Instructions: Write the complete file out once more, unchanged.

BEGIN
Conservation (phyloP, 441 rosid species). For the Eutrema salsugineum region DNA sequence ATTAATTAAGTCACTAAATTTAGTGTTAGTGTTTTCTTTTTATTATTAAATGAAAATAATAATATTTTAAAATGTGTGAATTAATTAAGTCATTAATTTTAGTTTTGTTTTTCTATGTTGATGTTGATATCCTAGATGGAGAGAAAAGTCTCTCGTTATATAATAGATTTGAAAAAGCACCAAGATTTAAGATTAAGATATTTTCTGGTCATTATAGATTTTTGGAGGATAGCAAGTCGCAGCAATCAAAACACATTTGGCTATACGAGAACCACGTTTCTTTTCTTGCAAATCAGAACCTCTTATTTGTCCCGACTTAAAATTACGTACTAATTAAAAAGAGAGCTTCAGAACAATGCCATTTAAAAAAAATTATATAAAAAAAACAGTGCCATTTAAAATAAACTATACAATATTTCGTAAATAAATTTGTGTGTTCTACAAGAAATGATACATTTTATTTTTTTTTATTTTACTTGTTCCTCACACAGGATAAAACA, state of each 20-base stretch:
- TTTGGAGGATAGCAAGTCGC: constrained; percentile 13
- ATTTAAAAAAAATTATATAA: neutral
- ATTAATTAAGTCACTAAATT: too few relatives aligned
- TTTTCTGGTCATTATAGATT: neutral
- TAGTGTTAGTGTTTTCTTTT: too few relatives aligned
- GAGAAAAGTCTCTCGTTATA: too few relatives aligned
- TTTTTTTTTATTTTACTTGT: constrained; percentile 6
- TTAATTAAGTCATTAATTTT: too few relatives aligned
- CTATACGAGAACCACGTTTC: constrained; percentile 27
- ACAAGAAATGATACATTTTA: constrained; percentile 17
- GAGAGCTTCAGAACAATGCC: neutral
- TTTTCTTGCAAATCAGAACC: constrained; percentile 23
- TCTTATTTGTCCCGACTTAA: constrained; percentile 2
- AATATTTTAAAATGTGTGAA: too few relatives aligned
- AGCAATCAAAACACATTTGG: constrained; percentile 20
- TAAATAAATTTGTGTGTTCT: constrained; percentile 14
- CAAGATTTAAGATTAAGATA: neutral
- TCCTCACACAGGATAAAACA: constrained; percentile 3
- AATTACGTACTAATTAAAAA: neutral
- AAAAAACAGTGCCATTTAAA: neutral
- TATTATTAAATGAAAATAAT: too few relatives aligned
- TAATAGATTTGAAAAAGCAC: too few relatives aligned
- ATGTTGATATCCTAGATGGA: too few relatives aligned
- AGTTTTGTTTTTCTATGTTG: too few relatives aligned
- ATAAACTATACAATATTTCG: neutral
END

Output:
Conservation (phyloP, 441 rosid species). For the Eutrema salsugineum region DNA sequence ATTAATTAAGTCACTAAATTTAGTGTTAGTGTTTTCTTTTTATTATTAAATGAAAATAATAATATTTTAAAATGTGTGAATTAATTAAGTCATTAATTTTAGTTTTGTTTTTCTATGTTGATGTTGATATCCTAGATGGAGAGAAAAGTCTCTCGTTATATAATAGATTTGAAAAAGCACCAAGATTTAAGATTAAGATATTTTCTGGTCATTATAGATTTTTGGAGGATAGCAAGTCGCAGCAATCAAAACACATTTGGCTATACGAGAACCACGTTTCTTTTCTTGCAAATCAGAACCTCTTATTTGTCCCGACTTAAAATTACGTACTAATTAAAAAGAGAGCTTCAGAACAATGCCATTTAAAAAAAATTATATAAAAAAAACAGTGCCATTTAAAATAAACTATACAATATTTCGTAAATAAATTTGTGTGTTCTACAAGAAATGATACATTTTATTTTTTTTTATTTTACTTGTTCCTCACACAGGATAAAACA, state of each 20-base stretch:
- TTTGGAGGATAGCAAGTCGC: constrained; percentile 13
- ATTTAAAAAAAATTATATAA: neutral
- ATTAATTAAGTCACTAAATT: too few relatives aligned
- TTTTCTGGTCATTATAGATT: neutral
- TAGTGTTAGTGTTTTCTTTT: too few relatives aligned
- GAGAAAAGTCTCTCGTTATA: too few relatives aligned
- TTTTTTTTTATTTTACTTGT: constrained; percentile 6
- TTAATTAAGTCATTAATTTT: too few relatives aligned
- CTATACGAGAACCACGTTTC: constrained; percentile 27
- ACAAGAAATGATACATTTTA: constrained; percentile 17
- GAGAGCTTCAGAACAATGCC: neutral
- TTTTCTTGCAAATCAGAACC: constrained; percentile 23
- TCTTATTTGTCCCGACTTAA: constrained; percentile 2
- AATATTTTAAAATGTGTGAA: too few relatives aligned
- AGCAATCAAAACACATTTGG: constrained; percentile 20
- TAAATAAATTTGTGTGTTCT: constrained; percentile 14
- CAAGATTTAAGATTAAGATA: neutral
- TCCTCACACAGGATAAAACA: constrained; percentile 3
- AATTACGTACTAATTAAAAA: neutral
- AAAAAACAGTGCCATTTAAA: neutral
- TATTATTAAATGAAAATAAT: too few relatives aligned
- TAATAGATTTGAAAAAGCAC: too few relatives aligned
- ATGTTGATATCCTAGATGGA: too few relatives aligned
- AGTTTTGTTTTTCTATGTTG: too few relatives aligned
- ATAAACTATACAATATTTCG: neutral